At the end of 2018, the then Ministry of Energy proposed the introduction of a 100% obligation in order to prevent uncontrolled increases. In the course of the legislative work, the original proposal was considerably softened by introducing an exception allowing the omission of those energy sales contracts that had been concluded before the imposition of 100% of the obligation.


The idea of ​​abandoning the stock exchange obligation, mentioned earlier, appeared during talks with mining trade unions on the restructuring of the mining sector in September this year. As we know, a lively discussion broke out, which was reflected in many publications.


Exchange obligation on the natural gas market


In January 2013, the President of the Energy Regulatory Office presented the Roadmap for the liberalization of natural gas prices.


Due to the strong concentration of the market, the document assumes a gradual liberalization of prices for customers with different consumption volumes and a gradual increase in the exchange obligation.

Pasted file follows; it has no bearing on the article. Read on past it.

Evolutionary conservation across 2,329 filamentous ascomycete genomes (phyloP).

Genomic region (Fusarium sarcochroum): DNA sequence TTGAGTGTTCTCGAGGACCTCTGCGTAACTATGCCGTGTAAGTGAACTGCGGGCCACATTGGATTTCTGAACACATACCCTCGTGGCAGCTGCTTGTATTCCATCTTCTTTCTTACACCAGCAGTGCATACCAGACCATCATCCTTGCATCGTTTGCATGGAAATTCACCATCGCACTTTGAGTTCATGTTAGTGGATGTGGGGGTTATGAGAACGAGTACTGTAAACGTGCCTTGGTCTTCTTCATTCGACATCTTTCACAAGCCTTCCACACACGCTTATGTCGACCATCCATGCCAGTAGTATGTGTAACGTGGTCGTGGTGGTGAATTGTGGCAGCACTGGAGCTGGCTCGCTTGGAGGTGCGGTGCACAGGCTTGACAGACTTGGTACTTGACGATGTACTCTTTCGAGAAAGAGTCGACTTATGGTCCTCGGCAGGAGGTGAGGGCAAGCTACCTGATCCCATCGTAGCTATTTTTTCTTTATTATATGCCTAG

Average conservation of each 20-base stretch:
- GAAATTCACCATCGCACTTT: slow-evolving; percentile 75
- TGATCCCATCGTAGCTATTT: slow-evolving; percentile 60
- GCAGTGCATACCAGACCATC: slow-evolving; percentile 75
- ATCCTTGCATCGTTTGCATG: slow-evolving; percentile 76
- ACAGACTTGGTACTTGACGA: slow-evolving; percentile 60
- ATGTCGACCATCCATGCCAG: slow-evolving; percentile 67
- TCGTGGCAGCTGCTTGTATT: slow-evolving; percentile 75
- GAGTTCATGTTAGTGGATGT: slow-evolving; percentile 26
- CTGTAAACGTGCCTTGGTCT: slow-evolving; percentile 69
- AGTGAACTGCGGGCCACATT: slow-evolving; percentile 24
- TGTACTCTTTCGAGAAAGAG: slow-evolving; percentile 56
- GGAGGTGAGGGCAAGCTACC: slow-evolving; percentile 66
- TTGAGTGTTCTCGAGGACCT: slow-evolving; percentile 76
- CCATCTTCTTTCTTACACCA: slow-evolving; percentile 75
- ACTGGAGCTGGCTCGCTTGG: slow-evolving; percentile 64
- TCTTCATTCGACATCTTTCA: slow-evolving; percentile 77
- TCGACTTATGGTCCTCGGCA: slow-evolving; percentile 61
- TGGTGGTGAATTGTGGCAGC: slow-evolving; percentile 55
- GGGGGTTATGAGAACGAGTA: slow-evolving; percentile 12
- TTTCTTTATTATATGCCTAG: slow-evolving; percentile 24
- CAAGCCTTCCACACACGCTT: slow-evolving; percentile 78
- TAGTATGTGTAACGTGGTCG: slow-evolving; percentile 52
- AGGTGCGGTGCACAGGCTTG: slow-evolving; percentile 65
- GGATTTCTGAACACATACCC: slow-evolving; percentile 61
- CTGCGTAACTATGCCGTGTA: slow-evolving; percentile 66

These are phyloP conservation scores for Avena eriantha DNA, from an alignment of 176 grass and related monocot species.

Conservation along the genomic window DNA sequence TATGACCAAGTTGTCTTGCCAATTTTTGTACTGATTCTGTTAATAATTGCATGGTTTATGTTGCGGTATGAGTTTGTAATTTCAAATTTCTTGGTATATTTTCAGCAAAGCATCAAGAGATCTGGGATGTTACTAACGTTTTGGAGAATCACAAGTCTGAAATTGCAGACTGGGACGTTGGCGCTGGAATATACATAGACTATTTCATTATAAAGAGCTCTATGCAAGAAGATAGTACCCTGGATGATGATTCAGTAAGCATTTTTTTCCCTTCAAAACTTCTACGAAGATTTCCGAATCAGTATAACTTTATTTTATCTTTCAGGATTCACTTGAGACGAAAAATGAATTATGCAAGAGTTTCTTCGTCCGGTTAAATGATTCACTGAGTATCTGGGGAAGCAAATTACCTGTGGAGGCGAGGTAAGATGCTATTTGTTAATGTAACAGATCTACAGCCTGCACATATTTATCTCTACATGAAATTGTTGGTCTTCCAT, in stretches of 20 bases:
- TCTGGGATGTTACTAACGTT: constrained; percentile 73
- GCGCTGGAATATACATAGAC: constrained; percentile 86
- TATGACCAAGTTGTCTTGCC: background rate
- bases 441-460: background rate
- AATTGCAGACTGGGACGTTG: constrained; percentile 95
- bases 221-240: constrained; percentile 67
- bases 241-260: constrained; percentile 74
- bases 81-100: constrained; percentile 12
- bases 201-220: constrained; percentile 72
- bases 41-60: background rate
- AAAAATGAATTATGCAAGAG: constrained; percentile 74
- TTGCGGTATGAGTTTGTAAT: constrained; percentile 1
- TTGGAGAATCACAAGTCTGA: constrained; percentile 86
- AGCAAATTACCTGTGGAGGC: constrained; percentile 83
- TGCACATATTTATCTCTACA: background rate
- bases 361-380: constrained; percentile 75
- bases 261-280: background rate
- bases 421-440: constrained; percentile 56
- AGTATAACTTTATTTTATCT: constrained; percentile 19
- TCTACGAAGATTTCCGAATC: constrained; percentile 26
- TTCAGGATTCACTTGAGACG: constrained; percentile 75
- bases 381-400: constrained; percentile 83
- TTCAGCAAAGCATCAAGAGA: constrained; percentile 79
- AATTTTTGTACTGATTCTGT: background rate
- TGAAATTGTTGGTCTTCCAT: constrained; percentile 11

The map assumed the following progression for gas trading on the gas exchange:


  • from 1 July 2013: 30% of the annual domestic gas demand,
  • from 1 January 2014: 50% of the annual domestic gas demand,
  • from 1 July 2014: 70% of the annual domestic gas demand.


In the beginning, it was 30%. Over the next two years, the gas exchange obligation for wholesale gas trading increased. The 70% level never came into force and was replaced with 55% that are still in force today.


I think that the introduction of this obligation was to a large extent the source of the success that we have undoubtedly achieved in creating a competitive gas market in this part of Europe. It was not only the companies that wanted to take over a part of the market dominated by a single player, which was PGNiG, but also the recipients of blue fuel benefited from this. Pressure from alternative natural gas sellers in Poland has resulted in a significant change and a significant increase in the flexibility and attractiveness of offers on the Polish market.



The new is coming


On the 26th of January 2021 appeared a document suggesting another change (draft act amending the act - Energy Law and the act on renewable energy sources). The legislator in Poland is going to abolish in 2021 the requirement for energy producers to sell entire volumes of electricity through the Polish Power Exchange (TGE).